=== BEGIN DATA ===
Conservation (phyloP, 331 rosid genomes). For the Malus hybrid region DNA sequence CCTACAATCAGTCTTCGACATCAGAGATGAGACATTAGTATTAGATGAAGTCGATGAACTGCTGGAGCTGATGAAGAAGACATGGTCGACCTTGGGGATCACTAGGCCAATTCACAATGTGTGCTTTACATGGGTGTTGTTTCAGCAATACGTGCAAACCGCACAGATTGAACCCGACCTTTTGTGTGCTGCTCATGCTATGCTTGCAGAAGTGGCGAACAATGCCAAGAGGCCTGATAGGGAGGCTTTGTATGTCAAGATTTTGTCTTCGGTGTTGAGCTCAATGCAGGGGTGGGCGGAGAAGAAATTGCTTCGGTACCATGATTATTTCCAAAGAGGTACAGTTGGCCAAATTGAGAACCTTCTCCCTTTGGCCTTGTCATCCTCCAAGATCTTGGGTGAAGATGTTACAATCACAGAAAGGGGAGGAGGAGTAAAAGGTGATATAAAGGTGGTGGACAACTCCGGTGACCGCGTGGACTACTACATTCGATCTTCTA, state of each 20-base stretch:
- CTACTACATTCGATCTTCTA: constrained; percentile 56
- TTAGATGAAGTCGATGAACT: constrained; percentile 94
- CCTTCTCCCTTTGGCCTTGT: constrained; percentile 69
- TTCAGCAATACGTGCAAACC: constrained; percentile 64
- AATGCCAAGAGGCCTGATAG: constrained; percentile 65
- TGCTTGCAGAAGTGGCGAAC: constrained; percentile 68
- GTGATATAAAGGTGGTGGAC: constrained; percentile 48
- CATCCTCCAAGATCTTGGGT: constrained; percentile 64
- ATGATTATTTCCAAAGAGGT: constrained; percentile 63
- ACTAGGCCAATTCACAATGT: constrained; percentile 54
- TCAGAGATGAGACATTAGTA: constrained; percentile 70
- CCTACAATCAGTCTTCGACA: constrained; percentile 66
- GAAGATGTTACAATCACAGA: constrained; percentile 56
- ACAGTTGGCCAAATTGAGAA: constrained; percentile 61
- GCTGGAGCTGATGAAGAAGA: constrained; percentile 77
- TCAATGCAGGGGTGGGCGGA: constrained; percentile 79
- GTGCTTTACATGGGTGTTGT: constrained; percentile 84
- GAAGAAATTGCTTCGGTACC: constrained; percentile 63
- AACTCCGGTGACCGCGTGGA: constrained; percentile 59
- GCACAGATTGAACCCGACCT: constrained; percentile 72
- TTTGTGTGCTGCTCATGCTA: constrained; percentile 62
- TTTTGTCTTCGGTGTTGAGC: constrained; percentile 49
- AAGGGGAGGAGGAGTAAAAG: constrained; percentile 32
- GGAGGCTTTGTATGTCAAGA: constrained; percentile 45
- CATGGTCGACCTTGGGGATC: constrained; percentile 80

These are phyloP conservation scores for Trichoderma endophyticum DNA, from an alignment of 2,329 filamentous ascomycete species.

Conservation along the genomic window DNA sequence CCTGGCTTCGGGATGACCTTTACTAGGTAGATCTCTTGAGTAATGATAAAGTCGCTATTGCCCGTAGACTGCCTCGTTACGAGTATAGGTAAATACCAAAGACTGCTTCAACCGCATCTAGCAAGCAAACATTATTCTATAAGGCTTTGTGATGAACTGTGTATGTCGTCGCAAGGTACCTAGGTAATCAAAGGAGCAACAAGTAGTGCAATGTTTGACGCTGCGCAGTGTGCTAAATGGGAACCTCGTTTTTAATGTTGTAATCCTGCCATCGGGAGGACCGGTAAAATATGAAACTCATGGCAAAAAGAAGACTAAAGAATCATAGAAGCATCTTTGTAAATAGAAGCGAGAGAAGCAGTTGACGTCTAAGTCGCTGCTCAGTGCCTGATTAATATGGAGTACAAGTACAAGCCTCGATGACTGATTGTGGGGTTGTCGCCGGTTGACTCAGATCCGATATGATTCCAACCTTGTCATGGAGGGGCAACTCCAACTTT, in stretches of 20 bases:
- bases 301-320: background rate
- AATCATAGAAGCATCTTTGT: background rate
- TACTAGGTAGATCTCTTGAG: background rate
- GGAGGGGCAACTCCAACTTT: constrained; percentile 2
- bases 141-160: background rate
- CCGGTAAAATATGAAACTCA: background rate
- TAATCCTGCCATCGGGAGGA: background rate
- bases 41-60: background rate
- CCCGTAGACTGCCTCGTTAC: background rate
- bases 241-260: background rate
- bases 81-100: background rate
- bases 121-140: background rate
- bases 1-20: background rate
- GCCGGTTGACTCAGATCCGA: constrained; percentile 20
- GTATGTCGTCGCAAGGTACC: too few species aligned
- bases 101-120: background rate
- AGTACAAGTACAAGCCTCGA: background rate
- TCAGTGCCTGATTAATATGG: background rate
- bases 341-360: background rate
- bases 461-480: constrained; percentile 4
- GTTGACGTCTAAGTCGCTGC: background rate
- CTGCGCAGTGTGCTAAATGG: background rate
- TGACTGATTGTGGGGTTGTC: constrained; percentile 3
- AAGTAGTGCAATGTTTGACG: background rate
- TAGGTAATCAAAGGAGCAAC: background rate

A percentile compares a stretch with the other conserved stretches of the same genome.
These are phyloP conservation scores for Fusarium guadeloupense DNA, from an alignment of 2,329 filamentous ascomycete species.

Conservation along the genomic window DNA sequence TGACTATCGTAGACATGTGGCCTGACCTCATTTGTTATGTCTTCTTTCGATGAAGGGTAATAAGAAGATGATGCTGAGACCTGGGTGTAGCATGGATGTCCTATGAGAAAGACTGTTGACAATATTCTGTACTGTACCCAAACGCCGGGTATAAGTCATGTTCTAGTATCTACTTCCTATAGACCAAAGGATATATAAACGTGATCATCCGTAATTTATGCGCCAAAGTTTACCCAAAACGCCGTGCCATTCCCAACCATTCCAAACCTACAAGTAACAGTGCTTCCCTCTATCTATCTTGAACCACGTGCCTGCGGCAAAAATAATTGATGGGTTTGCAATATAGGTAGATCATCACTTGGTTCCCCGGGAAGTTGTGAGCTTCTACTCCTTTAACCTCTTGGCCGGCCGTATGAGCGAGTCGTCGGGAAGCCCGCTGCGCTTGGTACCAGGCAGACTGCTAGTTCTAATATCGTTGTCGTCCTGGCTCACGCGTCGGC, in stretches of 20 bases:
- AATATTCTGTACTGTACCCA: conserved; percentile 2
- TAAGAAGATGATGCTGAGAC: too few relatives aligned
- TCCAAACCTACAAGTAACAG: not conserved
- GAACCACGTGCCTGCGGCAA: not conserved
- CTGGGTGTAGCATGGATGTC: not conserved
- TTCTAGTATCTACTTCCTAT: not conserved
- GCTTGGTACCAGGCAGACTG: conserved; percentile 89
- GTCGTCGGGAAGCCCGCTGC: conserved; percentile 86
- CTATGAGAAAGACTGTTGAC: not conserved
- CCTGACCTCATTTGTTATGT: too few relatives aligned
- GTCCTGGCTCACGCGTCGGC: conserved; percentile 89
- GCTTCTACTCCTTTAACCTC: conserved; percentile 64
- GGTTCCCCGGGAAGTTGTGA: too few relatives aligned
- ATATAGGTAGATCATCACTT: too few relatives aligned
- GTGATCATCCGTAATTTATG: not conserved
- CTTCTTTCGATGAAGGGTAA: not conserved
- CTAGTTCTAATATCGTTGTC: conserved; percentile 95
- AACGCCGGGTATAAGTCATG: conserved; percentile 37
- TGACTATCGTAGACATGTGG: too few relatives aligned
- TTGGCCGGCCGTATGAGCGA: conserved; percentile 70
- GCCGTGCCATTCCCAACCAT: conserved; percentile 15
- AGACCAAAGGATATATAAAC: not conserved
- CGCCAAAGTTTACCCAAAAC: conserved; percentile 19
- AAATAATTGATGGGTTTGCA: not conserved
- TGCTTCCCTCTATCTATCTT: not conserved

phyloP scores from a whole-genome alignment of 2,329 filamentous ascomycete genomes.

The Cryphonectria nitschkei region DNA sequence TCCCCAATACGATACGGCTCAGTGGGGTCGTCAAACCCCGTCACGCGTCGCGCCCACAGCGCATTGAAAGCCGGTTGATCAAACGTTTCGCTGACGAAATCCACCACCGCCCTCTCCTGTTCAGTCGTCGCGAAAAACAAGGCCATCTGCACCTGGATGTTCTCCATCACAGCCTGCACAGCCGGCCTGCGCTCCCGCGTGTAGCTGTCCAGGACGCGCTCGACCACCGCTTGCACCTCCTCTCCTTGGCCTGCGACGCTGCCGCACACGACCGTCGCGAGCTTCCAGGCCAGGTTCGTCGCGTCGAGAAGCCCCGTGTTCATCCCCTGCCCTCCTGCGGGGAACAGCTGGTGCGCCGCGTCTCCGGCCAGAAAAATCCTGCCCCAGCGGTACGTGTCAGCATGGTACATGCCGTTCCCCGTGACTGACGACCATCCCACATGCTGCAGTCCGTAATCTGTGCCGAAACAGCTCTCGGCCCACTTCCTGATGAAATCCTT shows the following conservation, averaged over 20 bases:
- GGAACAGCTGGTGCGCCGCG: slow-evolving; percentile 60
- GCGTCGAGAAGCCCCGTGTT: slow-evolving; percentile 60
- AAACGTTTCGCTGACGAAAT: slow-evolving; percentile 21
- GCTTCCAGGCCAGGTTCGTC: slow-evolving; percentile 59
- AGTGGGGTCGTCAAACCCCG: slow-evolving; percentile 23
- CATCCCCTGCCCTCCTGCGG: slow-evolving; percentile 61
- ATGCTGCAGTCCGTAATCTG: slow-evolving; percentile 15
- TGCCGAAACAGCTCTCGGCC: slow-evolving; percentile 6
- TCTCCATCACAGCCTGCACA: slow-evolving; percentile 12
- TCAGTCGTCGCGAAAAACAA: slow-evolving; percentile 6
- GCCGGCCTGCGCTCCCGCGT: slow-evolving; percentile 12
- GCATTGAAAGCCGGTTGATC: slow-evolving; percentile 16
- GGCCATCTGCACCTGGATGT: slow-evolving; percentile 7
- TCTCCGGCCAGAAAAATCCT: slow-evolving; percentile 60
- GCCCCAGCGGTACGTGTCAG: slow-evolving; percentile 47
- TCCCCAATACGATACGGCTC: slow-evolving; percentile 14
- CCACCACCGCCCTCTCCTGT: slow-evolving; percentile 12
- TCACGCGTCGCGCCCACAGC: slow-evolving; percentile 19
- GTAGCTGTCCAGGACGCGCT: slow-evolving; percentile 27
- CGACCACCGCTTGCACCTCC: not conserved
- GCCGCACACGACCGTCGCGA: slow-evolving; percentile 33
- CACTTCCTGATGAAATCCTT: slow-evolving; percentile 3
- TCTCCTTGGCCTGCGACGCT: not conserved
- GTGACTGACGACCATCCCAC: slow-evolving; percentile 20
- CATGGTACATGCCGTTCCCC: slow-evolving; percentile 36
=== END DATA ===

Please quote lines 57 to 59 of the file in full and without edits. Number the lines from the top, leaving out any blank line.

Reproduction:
- AATATTCTGTACTGTACCCA: conserved; percentile 2
- TAAGAAGATGATGCTGAGAC: too few relatives aligned
- TCCAAACCTACAAGTAACAG: not conserved